Child Development Center Provides Nurturing, Fun Environment

Posted: July 25, 2001 at 1:00 am, Last Updated: November 30, -0001 at 12:00 am

Editor’s Note: This is the first feature story of an eight-article series detailing services that do not receive much publicity, but are used every day by many faculty and staff members at George Mason.

By Michelle Nery

On a beautiful summer day at the Child Development Center, the Polar Bear class departs for their stroll across campus and through the “forest,” the Teddy Bear class participates in “Splash Day” all geared up in colorful bathing suits, wide-brimmed hats, and swimmy sandals, and the Panda Bear class plays games, puts together math puzzles, and finger paints.

Located in Patriot Village behind the Physical Education Building, the center is composed of three modular units arranged around a central playground with brightly colored equipment. A smaller fenced-in side yard provides a place for children to get wet on Splash Day. It is also home to a garden where the children grow corn among other vegetables and plants.

Amid all of this activity and the delighted squeals of children sits the director of the Child Development Center, Sandra Pope, who joined the center in March. Her office door is always open and through her windows she can see into the classroom and out onto the playground. “This is a great place to work. I love being here with the children,” she says. “Even if I’m in my office, there are children all around me.”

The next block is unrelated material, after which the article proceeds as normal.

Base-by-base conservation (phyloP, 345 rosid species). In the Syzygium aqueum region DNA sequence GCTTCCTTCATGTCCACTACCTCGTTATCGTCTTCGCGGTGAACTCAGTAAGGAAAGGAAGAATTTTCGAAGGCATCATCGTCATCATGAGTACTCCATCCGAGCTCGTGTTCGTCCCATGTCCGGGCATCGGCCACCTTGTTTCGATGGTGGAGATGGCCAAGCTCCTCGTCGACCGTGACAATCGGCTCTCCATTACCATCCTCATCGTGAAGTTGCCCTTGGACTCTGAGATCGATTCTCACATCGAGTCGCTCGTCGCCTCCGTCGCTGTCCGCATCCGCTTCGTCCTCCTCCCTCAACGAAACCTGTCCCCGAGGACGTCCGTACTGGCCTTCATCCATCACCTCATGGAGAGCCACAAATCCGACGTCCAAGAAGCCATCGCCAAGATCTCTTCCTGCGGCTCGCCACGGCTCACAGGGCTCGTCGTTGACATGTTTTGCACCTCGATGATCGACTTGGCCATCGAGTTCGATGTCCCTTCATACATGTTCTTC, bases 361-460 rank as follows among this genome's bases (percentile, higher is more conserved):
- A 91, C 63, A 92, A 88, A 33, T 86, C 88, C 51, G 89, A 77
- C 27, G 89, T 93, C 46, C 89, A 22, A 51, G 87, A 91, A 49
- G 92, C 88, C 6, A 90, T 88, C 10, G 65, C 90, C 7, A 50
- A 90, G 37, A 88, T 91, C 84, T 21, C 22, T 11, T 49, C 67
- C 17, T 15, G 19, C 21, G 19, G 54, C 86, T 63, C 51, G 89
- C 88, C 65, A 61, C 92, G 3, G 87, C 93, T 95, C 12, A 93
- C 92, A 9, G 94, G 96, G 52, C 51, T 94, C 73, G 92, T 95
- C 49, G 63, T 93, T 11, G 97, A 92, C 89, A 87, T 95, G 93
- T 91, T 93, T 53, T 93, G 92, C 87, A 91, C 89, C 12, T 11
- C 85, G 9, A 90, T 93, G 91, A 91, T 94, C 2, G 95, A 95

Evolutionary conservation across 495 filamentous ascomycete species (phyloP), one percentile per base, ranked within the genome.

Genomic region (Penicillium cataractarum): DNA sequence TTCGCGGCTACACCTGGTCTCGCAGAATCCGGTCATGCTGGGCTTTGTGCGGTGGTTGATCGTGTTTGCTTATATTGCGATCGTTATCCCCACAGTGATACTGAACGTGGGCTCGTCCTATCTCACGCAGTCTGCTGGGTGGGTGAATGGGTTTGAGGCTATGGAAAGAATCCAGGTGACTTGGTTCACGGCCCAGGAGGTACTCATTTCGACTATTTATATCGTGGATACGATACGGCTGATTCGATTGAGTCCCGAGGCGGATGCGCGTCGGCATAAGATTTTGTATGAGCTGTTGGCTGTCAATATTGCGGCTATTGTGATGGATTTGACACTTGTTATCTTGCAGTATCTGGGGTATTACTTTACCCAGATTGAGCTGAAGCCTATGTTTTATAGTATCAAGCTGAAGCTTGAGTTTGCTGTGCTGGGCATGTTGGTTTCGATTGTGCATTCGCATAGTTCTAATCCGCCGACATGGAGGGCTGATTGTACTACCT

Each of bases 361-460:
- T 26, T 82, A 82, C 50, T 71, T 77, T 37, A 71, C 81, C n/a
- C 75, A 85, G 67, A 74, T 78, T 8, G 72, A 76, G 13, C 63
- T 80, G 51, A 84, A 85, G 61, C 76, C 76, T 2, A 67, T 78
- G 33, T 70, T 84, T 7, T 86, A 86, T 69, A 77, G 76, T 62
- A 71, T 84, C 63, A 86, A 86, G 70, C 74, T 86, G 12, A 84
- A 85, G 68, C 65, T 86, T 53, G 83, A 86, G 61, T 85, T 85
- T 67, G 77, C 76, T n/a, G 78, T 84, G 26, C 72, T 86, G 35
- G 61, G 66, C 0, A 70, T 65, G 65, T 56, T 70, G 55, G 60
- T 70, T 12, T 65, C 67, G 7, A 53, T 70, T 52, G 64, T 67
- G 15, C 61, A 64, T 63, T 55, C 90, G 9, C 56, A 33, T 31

Pope (right) handles the enrollment of the 55 full-time equivalent two- to five-year-old children, as well as staffing of the 12 head teachers and assistant teachers.

The children are divided by age group into three classes. The Teddy Bear class is the youngest group with two- to three-year-olds, the Polar Bear class is three- to four-year-olds, and the Panda Bear class is four- to five-year-olds.

The center is operated by University Services, licensed by the Commonwealth of Virginia, and accredited by the National Academy of Early Childhood Programs. The center serves faculty, staff, and students at the university, with enrollment on a first-come, first-served basis. Regular childcare is provided from 7 a.m. to 6 p.m. Monday through Friday, and children may attend two, three, four, or five days per week.

The center provides a nurturing environment and activities to encourage development of language skills, math concepts, large and small muscle development, music, art, and dramatic play activities. Learning about living things, community, and social and self-help skills are also a part of this environment. Parents are free to visit any time and are encouraged to participate in activities or just stop by to join their child for lunch.

For more information, visit the center’s web site.

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